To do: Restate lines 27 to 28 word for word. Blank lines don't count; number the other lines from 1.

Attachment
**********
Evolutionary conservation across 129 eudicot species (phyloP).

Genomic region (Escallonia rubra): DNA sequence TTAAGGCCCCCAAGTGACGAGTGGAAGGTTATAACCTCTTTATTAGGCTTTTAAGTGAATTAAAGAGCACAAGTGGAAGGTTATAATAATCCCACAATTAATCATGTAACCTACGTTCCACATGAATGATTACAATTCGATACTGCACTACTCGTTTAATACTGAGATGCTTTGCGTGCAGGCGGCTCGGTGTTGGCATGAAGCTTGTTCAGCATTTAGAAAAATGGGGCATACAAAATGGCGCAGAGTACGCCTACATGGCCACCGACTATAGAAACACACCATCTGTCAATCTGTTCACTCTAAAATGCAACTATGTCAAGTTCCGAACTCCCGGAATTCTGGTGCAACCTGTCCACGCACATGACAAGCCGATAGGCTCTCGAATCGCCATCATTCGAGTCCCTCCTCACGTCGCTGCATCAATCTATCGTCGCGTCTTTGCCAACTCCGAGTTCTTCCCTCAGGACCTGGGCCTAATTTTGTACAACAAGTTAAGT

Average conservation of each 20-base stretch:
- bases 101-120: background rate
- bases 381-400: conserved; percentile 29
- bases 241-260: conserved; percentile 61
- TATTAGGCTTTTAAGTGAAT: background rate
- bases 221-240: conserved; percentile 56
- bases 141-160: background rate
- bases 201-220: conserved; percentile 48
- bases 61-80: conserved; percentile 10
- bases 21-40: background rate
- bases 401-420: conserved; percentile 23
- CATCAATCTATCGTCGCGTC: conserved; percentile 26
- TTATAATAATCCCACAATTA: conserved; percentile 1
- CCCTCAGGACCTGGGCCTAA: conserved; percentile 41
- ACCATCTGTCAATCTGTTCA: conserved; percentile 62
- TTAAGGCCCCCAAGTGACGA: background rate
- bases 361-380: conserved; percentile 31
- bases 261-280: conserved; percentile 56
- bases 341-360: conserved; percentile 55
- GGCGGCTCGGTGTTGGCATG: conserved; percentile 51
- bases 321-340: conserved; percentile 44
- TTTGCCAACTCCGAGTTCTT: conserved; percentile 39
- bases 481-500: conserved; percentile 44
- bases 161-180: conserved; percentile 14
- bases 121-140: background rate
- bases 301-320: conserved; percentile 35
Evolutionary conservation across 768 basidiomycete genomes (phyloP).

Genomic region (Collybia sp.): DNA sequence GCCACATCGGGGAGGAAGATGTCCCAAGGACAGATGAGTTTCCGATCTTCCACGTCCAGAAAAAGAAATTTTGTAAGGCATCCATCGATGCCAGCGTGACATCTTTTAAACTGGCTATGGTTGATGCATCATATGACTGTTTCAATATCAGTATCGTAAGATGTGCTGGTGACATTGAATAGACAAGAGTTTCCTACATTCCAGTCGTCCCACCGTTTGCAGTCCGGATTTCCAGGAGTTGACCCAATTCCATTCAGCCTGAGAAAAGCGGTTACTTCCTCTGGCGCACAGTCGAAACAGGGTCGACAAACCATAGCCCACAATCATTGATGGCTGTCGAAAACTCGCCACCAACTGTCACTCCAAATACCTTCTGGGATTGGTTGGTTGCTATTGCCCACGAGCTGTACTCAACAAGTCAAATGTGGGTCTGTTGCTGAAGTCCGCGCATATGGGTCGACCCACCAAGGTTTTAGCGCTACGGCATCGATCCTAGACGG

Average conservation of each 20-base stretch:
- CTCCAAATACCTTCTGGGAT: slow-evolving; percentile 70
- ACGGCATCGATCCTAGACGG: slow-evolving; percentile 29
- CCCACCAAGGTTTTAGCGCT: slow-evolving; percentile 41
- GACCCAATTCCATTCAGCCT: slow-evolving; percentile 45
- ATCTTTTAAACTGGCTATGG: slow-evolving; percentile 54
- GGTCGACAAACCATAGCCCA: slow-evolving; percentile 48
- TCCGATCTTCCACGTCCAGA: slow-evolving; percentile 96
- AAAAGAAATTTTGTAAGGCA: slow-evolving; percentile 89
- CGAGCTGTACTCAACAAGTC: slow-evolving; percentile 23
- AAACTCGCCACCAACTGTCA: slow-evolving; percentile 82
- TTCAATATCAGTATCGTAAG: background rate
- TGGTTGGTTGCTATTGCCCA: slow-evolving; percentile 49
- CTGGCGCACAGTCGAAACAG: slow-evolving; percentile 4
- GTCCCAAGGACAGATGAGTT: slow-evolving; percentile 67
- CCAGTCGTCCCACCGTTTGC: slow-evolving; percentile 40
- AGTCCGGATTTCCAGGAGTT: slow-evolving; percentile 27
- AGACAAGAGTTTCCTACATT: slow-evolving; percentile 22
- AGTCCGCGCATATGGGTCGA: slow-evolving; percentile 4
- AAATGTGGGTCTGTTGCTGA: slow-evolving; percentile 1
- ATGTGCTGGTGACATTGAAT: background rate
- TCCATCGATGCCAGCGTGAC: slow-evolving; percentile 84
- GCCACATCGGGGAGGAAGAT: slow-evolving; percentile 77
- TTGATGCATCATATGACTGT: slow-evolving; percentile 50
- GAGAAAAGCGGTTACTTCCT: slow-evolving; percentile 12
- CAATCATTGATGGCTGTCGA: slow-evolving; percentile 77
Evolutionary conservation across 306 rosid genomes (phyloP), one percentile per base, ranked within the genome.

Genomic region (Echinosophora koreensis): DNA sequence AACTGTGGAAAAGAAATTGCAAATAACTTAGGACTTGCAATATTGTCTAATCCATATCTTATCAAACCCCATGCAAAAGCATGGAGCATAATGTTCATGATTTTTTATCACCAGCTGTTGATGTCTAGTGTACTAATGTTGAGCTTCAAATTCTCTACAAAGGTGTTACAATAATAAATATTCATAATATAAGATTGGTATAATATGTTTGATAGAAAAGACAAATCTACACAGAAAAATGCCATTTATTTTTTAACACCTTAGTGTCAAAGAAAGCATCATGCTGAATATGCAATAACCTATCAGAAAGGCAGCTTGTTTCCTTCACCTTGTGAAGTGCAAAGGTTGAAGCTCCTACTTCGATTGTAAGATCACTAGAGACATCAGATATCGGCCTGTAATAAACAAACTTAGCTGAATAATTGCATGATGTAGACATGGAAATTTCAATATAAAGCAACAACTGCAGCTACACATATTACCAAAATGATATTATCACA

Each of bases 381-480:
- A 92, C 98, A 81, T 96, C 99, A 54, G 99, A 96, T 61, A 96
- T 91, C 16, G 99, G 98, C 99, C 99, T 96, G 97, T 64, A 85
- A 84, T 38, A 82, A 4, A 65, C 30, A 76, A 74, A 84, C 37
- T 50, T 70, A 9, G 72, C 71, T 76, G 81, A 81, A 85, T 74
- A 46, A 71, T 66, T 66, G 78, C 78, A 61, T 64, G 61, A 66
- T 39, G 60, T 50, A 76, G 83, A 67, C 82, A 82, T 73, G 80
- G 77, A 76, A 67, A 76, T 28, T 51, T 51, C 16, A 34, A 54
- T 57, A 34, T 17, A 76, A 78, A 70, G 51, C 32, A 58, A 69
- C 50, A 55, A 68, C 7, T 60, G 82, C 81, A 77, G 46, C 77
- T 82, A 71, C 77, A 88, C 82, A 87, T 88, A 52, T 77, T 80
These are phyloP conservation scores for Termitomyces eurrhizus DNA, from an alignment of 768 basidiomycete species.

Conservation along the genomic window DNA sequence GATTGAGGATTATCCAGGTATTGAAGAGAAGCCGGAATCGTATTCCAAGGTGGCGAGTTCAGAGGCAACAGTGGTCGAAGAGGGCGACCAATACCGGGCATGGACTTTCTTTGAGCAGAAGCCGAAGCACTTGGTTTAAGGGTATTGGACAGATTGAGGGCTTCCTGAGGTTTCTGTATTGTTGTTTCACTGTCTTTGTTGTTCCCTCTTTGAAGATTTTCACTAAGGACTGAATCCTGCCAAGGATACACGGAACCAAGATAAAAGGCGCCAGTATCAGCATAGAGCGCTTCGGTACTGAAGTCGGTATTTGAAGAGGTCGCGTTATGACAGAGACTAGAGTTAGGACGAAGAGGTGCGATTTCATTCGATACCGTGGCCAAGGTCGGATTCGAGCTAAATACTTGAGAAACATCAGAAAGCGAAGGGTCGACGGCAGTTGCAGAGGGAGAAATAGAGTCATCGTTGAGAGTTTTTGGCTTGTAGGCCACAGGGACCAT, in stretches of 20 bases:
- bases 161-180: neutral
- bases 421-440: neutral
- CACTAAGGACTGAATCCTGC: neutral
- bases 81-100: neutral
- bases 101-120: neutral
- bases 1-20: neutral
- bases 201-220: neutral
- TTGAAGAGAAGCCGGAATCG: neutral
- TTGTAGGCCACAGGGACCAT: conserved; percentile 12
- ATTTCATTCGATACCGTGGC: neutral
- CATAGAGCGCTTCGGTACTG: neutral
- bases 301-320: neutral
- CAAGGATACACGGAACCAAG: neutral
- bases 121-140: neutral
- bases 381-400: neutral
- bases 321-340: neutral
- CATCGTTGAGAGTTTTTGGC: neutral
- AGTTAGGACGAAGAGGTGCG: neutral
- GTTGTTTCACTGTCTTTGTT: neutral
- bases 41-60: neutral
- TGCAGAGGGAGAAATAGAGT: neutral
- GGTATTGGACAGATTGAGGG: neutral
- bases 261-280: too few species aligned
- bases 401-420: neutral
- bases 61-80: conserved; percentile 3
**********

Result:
- bases 121-140: background rate
- bases 301-320: conserved; percentile 35